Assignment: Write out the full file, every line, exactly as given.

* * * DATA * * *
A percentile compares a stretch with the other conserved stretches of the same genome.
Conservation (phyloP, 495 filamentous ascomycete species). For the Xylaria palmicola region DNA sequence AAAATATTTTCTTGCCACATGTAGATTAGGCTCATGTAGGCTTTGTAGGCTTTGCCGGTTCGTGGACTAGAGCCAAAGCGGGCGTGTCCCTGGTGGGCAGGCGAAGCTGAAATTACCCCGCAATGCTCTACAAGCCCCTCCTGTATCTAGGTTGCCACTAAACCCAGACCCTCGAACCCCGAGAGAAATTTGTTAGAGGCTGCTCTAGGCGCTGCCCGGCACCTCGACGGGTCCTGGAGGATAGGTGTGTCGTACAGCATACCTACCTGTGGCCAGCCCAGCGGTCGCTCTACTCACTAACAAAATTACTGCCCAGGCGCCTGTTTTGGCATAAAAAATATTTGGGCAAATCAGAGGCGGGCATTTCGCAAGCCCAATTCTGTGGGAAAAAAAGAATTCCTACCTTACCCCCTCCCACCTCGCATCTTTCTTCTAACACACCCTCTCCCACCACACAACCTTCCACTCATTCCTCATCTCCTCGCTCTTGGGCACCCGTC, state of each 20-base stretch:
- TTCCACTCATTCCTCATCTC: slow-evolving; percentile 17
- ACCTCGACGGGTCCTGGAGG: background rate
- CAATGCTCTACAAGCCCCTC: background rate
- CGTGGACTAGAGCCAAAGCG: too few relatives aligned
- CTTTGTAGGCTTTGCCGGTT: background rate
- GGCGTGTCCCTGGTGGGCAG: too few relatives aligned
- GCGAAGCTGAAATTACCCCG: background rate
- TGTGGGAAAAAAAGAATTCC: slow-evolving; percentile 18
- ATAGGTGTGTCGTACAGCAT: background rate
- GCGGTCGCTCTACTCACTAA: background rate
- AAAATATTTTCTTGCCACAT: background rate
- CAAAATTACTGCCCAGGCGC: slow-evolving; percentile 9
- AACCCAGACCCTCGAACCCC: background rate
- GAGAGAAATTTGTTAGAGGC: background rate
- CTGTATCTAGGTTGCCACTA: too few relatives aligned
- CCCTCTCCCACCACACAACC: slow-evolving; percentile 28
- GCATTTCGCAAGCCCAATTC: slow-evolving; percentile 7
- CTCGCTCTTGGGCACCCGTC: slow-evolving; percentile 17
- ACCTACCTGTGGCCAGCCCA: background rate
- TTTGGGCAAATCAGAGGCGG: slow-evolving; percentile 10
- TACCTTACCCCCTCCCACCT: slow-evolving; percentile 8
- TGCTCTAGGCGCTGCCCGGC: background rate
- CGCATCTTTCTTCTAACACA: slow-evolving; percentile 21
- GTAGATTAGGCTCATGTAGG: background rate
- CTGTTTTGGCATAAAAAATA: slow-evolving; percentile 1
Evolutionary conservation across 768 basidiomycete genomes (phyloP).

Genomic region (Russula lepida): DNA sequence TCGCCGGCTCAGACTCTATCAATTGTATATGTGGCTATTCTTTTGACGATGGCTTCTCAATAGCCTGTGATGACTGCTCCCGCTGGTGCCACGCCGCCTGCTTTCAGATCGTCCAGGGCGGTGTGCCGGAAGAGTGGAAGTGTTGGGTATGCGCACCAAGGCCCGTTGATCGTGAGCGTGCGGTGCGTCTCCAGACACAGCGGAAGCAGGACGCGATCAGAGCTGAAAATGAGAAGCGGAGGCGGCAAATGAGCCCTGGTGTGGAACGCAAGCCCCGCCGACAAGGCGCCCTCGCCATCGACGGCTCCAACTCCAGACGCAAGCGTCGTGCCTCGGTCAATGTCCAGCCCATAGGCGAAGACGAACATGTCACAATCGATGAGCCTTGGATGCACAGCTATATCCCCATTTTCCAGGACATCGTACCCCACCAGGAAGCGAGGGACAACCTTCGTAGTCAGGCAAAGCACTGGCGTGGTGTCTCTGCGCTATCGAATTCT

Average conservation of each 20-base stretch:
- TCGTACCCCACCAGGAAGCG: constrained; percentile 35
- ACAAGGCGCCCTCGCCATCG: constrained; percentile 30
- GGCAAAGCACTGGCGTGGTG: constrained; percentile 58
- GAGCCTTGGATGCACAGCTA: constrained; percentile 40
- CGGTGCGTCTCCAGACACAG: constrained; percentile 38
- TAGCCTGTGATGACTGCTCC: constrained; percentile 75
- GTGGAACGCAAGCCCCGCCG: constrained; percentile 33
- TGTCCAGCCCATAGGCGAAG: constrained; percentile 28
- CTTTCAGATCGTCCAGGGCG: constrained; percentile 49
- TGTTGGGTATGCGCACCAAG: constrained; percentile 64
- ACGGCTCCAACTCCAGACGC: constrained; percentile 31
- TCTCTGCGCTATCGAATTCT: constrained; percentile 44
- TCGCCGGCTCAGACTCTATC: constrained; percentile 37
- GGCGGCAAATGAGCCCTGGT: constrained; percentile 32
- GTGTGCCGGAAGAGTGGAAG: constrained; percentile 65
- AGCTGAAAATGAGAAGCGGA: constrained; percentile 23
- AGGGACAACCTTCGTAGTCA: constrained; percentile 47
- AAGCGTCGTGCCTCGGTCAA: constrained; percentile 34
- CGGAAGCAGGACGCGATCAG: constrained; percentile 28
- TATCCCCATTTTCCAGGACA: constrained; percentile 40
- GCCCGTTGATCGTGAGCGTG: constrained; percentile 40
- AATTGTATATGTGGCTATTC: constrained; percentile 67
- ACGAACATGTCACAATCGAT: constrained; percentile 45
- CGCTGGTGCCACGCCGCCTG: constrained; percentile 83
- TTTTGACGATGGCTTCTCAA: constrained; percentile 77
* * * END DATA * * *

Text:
A percentile compares a stretch with the other conserved stretches of the same genome.
Conservation (phyloP, 495 filamentous ascomycete species). For the Xylaria palmicola region DNA sequence AAAATATTTTCTTGCCACATGTAGATTAGGCTCATGTAGGCTTTGTAGGCTTTGCCGGTTCGTGGACTAGAGCCAAAGCGGGCGTGTCCCTGGTGGGCAGGCGAAGCTGAAATTACCCCGCAATGCTCTACAAGCCCCTCCTGTATCTAGGTTGCCACTAAACCCAGACCCTCGAACCCCGAGAGAAATTTGTTAGAGGCTGCTCTAGGCGCTGCCCGGCACCTCGACGGGTCCTGGAGGATAGGTGTGTCGTACAGCATACCTACCTGTGGCCAGCCCAGCGGTCGCTCTACTCACTAACAAAATTACTGCCCAGGCGCCTGTTTTGGCATAAAAAATATTTGGGCAAATCAGAGGCGGGCATTTCGCAAGCCCAATTCTGTGGGAAAAAAAGAATTCCTACCTTACCCCCTCCCACCTCGCATCTTTCTTCTAACACACCCTCTCCCACCACACAACCTTCCACTCATTCCTCATCTCCTCGCTCTTGGGCACCCGTC, state of each 20-base stretch:
- TTCCACTCATTCCTCATCTC: slow-evolving; percentile 17
- ACCTCGACGGGTCCTGGAGG: background rate
- CAATGCTCTACAAGCCCCTC: background rate
- CGTGGACTAGAGCCAAAGCG: too few relatives aligned
- CTTTGTAGGCTTTGCCGGTT: background rate
- GGCGTGTCCCTGGTGGGCAG: too few relatives aligned
- GCGAAGCTGAAATTACCCCG: background rate
- TGTGGGAAAAAAAGAATTCC: slow-evolving; percentile 18
- ATAGGTGTGTCGTACAGCAT: background rate
- GCGGTCGCTCTACTCACTAA: background rate
- AAAATATTTTCTTGCCACAT: background rate
- CAAAATTACTGCCCAGGCGC: slow-evolving; percentile 9
- AACCCAGACCCTCGAACCCC: background rate
- GAGAGAAATTTGTTAGAGGC: background rate
- CTGTATCTAGGTTGCCACTA: too few relatives aligned
- CCCTCTCCCACCACACAACC: slow-evolving; percentile 28
- GCATTTCGCAAGCCCAATTC: slow-evolving; percentile 7
- CTCGCTCTTGGGCACCCGTC: slow-evolving; percentile 17
- ACCTACCTGTGGCCAGCCCA: background rate
- TTTGGGCAAATCAGAGGCGG: slow-evolving; percentile 10
- TACCTTACCCCCTCCCACCT: slow-evolving; percentile 8
- TGCTCTAGGCGCTGCCCGGC: background rate
- CGCATCTTTCTTCTAACACA: slow-evolving; percentile 21
- GTAGATTAGGCTCATGTAGG: background rate
- CTGTTTTGGCATAAAAAATA: slow-evolving; percentile 1
Evolutionary conservation across 768 basidiomycete genomes (phyloP).

Genomic region (Russula lepida): DNA sequence TCGCCGGCTCAGACTCTATCAATTGTATATGTGGCTATTCTTTTGACGATGGCTTCTCAATAGCCTGTGATGACTGCTCCCGCTGGTGCCACGCCGCCTGCTTTCAGATCGTCCAGGGCGGTGTGCCGGAAGAGTGGAAGTGTTGGGTATGCGCACCAAGGCCCGTTGATCGTGAGCGTGCGGTGCGTCTCCAGACACAGCGGAAGCAGGACGCGATCAGAGCTGAAAATGAGAAGCGGAGGCGGCAAATGAGCCCTGGTGTGGAACGCAAGCCCCGCCGACAAGGCGCCCTCGCCATCGACGGCTCCAACTCCAGACGCAAGCGTCGTGCCTCGGTCAATGTCCAGCCCATAGGCGAAGACGAACATGTCACAATCGATGAGCCTTGGATGCACAGCTATATCCCCATTTTCCAGGACATCGTACCCCACCAGGAAGCGAGGGACAACCTTCGTAGTCAGGCAAAGCACTGGCGTGGTGTCTCTGCGCTATCGAATTCT

Average conservation of each 20-base stretch:
- TCGTACCCCACCAGGAAGCG: constrained; percentile 35
- ACAAGGCGCCCTCGCCATCG: constrained; percentile 30
- GGCAAAGCACTGGCGTGGTG: constrained; percentile 58
- GAGCCTTGGATGCACAGCTA: constrained; percentile 40
- CGGTGCGTCTCCAGACACAG: constrained; percentile 38
- TAGCCTGTGATGACTGCTCC: constrained; percentile 75
- GTGGAACGCAAGCCCCGCCG: constrained; percentile 33
- TGTCCAGCCCATAGGCGAAG: constrained; percentile 28
- CTTTCAGATCGTCCAGGGCG: constrained; percentile 49
- TGTTGGGTATGCGCACCAAG: constrained; percentile 64
- ACGGCTCCAACTCCAGACGC: constrained; percentile 31
- TCTCTGCGCTATCGAATTCT: constrained; percentile 44
- TCGCCGGCTCAGACTCTATC: constrained; percentile 37
- GGCGGCAAATGAGCCCTGGT: constrained; percentile 32
- GTGTGCCGGAAGAGTGGAAG: constrained; percentile 65
- AGCTGAAAATGAGAAGCGGA: constrained; percentile 23
- AGGGACAACCTTCGTAGTCA: constrained; percentile 47
- AAGCGTCGTGCCTCGGTCAA: constrained; percentile 34
- CGGAAGCAGGACGCGATCAG: constrained; percentile 28
- TATCCCCATTTTCCAGGACA: constrained; percentile 40
- GCCCGTTGATCGTGAGCGTG: constrained; percentile 40
- AATTGTATATGTGGCTATTC: constrained; percentile 67
- ACGAACATGTCACAATCGAT: constrained; percentile 45
- CGCTGGTGCCACGCCGCCTG: constrained; percentile 83
- TTTTGACGATGGCTTCTCAA: constrained; percentile 77